As if the retail investor base wasn’t already being feverishly courted by Europe’s alternative asset managers, a poll of investors by consultants bfinance last month gave them even more reason to do so. The poll found most investors are looking to decrease their private markets allocations and increase fixed income over the next 18 months. With institutional money tightening, fund managers will be all too aware that retail investors are a barely tapped but potentially huge source of capital.
In this context, the latest reforms to the European Long-Term Investment Fund – now agreed by the EU – should be of interest. ELTIFs are one way the region has sought to widen access to alternatives products. However, it has not exactly been a flyaway success up to now: in April this year, only 67 such funds had been launched in the EU since ELTIF-enabling regulations were introduced in 2015. The UK snubbed the ELTIF entirely by introducing its own equivalent, the Long-Term Asset Fund, last year.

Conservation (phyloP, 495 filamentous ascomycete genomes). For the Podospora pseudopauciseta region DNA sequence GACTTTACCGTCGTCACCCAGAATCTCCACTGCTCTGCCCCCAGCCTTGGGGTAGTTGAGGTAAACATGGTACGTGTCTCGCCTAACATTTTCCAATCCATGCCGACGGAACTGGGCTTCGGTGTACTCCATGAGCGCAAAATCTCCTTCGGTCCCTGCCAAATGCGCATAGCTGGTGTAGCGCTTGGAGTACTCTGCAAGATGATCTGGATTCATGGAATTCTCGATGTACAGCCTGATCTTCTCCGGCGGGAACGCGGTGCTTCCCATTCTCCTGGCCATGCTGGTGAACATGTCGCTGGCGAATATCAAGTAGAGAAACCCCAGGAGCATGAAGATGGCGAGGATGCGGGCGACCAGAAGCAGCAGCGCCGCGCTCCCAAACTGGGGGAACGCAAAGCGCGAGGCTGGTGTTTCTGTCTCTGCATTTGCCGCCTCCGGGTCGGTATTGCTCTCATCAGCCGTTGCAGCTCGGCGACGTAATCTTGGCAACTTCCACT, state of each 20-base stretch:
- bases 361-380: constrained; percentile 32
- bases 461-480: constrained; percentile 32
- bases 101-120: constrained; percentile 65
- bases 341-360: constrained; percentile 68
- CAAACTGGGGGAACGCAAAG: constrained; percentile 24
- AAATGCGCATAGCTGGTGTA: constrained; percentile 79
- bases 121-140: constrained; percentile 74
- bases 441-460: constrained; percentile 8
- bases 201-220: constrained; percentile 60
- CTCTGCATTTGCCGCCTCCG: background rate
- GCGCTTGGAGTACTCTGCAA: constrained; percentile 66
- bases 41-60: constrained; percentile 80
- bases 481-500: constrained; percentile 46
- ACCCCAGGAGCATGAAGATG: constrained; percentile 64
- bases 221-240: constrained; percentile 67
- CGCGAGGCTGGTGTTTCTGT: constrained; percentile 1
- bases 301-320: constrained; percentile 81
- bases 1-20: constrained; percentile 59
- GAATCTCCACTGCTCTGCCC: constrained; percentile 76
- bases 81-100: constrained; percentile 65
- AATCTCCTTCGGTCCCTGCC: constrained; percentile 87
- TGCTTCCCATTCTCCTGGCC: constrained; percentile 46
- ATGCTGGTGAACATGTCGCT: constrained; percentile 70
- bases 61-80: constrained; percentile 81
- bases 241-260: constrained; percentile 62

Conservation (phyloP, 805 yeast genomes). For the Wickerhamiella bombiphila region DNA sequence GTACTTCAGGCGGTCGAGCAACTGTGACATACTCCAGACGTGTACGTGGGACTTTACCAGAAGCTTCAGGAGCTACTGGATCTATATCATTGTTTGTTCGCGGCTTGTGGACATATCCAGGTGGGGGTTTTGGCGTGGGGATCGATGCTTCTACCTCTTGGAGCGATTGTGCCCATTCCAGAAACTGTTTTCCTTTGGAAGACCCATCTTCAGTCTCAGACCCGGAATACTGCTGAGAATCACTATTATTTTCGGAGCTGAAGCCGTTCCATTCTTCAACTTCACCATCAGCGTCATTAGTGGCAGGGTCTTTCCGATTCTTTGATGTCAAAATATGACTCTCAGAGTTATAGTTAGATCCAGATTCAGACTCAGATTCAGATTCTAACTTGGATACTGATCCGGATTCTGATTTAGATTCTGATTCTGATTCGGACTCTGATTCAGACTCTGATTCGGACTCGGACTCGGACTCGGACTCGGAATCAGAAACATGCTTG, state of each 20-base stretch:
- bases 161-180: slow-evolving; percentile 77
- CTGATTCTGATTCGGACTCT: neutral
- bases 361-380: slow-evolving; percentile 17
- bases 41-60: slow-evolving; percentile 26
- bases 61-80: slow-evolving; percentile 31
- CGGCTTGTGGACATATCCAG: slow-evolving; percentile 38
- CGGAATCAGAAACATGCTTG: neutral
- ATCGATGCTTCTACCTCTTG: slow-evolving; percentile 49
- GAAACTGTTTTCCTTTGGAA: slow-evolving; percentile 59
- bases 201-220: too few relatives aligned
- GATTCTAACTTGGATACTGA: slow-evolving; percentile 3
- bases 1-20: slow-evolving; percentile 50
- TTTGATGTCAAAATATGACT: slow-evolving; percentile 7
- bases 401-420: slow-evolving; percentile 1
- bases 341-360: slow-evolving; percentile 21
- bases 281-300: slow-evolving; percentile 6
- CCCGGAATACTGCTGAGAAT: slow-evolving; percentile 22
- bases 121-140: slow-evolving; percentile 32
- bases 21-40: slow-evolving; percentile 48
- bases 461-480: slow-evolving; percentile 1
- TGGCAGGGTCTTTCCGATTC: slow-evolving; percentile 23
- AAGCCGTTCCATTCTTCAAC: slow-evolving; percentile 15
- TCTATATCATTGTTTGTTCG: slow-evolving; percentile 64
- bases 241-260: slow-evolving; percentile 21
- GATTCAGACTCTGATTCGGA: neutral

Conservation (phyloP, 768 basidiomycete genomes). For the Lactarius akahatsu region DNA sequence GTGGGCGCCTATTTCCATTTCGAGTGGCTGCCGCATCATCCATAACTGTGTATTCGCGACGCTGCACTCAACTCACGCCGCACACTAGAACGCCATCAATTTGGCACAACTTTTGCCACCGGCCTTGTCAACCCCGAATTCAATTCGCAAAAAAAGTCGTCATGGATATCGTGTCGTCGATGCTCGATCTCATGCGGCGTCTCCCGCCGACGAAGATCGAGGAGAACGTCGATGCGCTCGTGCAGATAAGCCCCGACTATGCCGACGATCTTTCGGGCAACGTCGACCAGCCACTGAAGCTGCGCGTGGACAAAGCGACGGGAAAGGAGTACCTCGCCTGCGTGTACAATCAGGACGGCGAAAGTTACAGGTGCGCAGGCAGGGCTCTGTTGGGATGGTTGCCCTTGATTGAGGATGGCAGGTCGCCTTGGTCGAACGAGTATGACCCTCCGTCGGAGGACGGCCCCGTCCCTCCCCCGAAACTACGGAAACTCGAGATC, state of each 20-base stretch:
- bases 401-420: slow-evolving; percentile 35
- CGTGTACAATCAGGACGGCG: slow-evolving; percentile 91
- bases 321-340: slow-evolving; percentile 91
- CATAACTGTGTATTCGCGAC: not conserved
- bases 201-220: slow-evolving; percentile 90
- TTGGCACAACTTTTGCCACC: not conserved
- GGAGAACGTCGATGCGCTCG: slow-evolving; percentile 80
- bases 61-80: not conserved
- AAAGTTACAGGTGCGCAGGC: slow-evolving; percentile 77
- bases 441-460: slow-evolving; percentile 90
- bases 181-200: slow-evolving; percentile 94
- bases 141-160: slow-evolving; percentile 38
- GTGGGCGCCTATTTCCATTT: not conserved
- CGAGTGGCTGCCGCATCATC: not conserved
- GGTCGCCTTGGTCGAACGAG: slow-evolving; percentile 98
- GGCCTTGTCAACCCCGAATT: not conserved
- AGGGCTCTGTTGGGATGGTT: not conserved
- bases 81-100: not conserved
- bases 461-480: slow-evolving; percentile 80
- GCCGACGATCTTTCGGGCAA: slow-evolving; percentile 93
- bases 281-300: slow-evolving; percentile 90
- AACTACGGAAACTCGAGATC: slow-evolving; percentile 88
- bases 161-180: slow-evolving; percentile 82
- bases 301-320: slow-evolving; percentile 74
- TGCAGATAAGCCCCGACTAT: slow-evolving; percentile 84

But the EU has recognised the weaknesses of the ELTIF and sought to do something about it. Hence, the reforms announced this week which seek to: widen the investable universe with more infrastructure and SME assets now qualifying; bring in less restrictive rules on how much of a fund should be in the form of ELTIF-eligible assets; enable the easier creation of ELTIF funds of funds and master feeder structures; improve investor protections; and create more liquidity options, with redemptions allowed prior to the end of a fund cycle.
These advances will undoubtedly be welcomed, although it hasn’t escaped attention – including in a note from law firm Macfarlanes – that one or two proposals appear to have been overlooked, including a rather complex secondary market liquidity matching mechanism and a new “green ELTIF”. Instead of having its own ESG-focused vehicle, the ELTIF will continue complying with existing EU ESG regulations such as the Sustainable Finance Disclosure Regulation.
Overall, the changes will no doubt increase the ELTIF’s appeal. But, given that they are unlikely to be implemented until 2025 – marking a decade since launch – it could be argued they’re not a moment too soon.
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